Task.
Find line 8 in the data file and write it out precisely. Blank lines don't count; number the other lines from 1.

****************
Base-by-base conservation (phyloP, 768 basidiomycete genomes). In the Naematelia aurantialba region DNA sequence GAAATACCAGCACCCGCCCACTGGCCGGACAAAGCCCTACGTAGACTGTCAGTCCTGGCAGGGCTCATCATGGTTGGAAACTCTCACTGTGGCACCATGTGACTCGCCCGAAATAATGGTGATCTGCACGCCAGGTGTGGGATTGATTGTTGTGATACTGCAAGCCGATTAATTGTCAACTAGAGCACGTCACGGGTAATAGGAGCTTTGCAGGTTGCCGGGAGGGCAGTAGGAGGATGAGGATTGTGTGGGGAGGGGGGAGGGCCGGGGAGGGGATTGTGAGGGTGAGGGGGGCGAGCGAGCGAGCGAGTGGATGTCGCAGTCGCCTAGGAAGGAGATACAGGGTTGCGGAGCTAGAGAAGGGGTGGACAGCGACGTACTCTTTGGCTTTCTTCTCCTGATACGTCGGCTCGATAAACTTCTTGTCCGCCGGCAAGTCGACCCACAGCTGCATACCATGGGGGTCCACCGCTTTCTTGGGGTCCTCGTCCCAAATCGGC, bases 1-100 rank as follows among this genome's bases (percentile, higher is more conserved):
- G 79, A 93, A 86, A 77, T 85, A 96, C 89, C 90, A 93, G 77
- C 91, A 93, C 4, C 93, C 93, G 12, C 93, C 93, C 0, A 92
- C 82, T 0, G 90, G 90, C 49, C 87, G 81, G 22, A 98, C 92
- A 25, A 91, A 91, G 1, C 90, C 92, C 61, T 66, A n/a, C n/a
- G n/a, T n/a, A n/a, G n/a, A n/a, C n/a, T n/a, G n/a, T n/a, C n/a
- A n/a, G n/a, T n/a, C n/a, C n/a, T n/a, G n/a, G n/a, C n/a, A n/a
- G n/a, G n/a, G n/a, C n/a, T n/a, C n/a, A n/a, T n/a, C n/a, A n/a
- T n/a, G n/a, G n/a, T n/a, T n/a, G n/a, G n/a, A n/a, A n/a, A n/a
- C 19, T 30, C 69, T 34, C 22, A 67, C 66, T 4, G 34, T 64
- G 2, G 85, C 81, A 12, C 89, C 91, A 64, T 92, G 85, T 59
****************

- G n/a, G n/a, G n/a, C n/a, T n/a, C n/a, A n/a, T n/a, C n/a, A n/a